About Texas, Queensland

Be inspired by the vast space and rolling landscape, the be welcomed into the towns main street, full of history and character.

Texas is nestled in the foothills of the great dividing range between Stanthorpe and Goondiwindi on the Queensland and New South Wales border. The Dumaresq River close to the town defines the border and is a popular camping and fishing location.

Modern Texas has a clean and fresh feel with easy access via modern footpaths to a diverse range of businesses and facilities in the CBD which is enhanced with strategic plantings of greenery. 

The region was opened up to new settlement by botanist and explorer Allan Cunningham in 1827. Livestock, wool, dairying, sawmilling, mining, tobacco, farming, irrigation, hunting and camping are all part of the DNA of the district.

Why is it called Texas?

Around 1840 the McDougall Brothers settled on land where Texas Station is now situated. The brother’s abandoned their land in the 1850’s to try their luck on the goldfields. When they returned they found another settler had taken over their land. It was some time before the McDougall’s re-established their ownership. In 1936 Texas US was at war with Mexico, fighting for their independence, so the McDougall’s called their property ‘Texas’ as their dispute was similar.

Lee Kernaghan’s ‘Texas Qld 4385’

This song from Lee’s Electric Rodeo album was launched in Texas in 2002 at the Royal Hotel (Now the Stockman Hotel). Lee still sings this upbeat number at the conclusion of many of his concerts to this day.  Photo opportunities exist in front of the Big Sign in the Apex Park or at the entrance to the Texas Post Office. Ford’s Family Store is a great place to visit to take in some Lee Kernaghan memorabilia collected by ‘major fan’ Troy Hofmeier. If you click on the Image of Lee, it will take you to his live concert singing “Texas QLD 4385”

Stay, relax and unwind and enjoy a few days exploring Texas and district. The town is well positioned for travellers to launch from into their next adventure – north-east-south-west…


  • Prior to the arrival of Europeans the area was home to the Bigambul Aboriginal people.
  • In 1840 J. McDougall and his brother took up land in the area and named it Cullybullan.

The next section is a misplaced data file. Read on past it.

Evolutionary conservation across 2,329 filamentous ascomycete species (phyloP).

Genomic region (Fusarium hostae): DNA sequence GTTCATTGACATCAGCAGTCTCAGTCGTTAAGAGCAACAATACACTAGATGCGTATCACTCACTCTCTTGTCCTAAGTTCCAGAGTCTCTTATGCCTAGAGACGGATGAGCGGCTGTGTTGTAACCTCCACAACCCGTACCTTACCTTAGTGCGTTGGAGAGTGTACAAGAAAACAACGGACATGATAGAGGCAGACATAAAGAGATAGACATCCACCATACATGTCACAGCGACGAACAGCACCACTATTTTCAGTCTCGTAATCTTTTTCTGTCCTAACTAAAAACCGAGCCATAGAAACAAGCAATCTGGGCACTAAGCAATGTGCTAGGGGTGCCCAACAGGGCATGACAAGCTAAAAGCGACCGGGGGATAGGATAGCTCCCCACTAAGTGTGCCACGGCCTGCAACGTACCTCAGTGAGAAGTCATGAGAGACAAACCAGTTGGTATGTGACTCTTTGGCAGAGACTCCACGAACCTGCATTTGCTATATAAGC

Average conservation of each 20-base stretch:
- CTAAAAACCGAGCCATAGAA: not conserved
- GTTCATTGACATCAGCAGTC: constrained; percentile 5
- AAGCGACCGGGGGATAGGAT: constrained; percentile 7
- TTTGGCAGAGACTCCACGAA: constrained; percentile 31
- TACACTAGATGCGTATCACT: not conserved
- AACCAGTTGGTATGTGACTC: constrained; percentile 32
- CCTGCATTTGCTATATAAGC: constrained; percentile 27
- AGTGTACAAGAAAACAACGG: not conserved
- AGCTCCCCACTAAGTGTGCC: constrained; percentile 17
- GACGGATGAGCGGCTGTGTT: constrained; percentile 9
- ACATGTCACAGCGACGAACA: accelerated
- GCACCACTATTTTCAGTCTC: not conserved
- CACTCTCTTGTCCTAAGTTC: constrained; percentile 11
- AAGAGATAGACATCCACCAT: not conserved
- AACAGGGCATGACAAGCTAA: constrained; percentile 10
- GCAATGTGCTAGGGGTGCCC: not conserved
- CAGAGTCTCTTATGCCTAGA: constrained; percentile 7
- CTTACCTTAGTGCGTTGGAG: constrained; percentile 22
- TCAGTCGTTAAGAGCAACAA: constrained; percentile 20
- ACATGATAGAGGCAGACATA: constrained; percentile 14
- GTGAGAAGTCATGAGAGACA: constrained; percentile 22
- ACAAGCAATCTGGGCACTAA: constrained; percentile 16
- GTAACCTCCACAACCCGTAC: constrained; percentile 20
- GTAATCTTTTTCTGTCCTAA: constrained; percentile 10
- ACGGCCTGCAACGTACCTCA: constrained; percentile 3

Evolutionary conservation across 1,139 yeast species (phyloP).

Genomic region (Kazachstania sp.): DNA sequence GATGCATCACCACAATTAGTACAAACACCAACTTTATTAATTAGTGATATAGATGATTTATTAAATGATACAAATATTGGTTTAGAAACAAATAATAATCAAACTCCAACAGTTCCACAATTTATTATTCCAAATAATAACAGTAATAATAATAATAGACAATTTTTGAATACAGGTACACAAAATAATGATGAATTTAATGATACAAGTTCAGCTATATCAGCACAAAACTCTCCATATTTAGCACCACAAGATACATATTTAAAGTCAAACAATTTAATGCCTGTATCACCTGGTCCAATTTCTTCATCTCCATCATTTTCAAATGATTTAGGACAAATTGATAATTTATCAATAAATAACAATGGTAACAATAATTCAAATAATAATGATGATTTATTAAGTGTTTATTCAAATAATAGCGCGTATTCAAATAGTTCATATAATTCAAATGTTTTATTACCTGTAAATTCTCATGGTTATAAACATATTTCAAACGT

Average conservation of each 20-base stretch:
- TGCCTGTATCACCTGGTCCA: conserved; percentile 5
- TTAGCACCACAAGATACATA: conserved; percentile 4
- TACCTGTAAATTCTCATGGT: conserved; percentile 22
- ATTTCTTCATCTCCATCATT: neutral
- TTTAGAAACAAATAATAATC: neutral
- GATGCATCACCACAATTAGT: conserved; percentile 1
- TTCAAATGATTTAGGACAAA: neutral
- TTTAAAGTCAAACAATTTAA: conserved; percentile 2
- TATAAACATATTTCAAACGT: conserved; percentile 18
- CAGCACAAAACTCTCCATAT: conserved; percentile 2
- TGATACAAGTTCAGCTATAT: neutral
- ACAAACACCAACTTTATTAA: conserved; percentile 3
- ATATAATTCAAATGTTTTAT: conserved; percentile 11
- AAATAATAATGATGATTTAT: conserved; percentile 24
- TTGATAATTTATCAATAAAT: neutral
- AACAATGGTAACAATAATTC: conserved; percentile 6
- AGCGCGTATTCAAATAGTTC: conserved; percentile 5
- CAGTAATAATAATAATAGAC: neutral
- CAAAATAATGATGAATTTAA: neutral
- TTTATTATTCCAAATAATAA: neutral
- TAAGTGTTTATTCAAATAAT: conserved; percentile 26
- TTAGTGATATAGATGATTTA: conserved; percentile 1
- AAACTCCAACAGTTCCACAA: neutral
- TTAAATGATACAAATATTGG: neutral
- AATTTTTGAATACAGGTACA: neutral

• McDougall renamed his property Texas in 1843.
  • In 1868 George Myles was appointed Sheep Inspector and border customs officer.
  • By the 1870s tobacco was being grown in the area.
  • In 1875 the large land holdings were resumed for free selection. That same year the town was surveyed.
  • In 1876 the town had a tobacco factory.
  • By 1886 Texas was described as “the town only exists on paper” and describes it as a hotel, a store, a few cottages and the factory.
  • In 1890, the day before a devastating flood, the Police Barracks were opened.
  • The famous flood of 28 March 1890 wiped out the tobacco factory and the town. The town moved 2 km north to higher ground.
  • In 1893 the Silver Spur mine was opened.
  • A cheese factory was opened in 1909.
  • The cheese factory became a butter factory in 1912.
  • A town hospital was opened in 1913. That year saw the Silver Spur mine close down.
  • A serious flood raged through the town in 1921. Once again parts of the town were forced to move.
  • Soldier settlers moved into the area in the 1920s.
  • In 1928, as a result of a rabbit infestation of the district, the Texas Rabbit Works were opened.
  • A branch railway line from Inglewood opened in 1930.
  • By the 1950s around 25% of all tobacco grown in Australia came from Texas.
  • In 1956 another major flood occurred.
  • Commercial hotel destroyed by fire in 1969.
  • Town sewerage was installed 1969-1970.
  • A new Police Station was opened in 1971.
  • By 1993 less than 1% of the country’s tobacco was being grown around the town.
  • The railway to the town was closed in 1994. That year saw the last of the tobacco grown in the area.
  • A library was opened in the town in 2010. In February, 2011 the town was again hit by serious floods.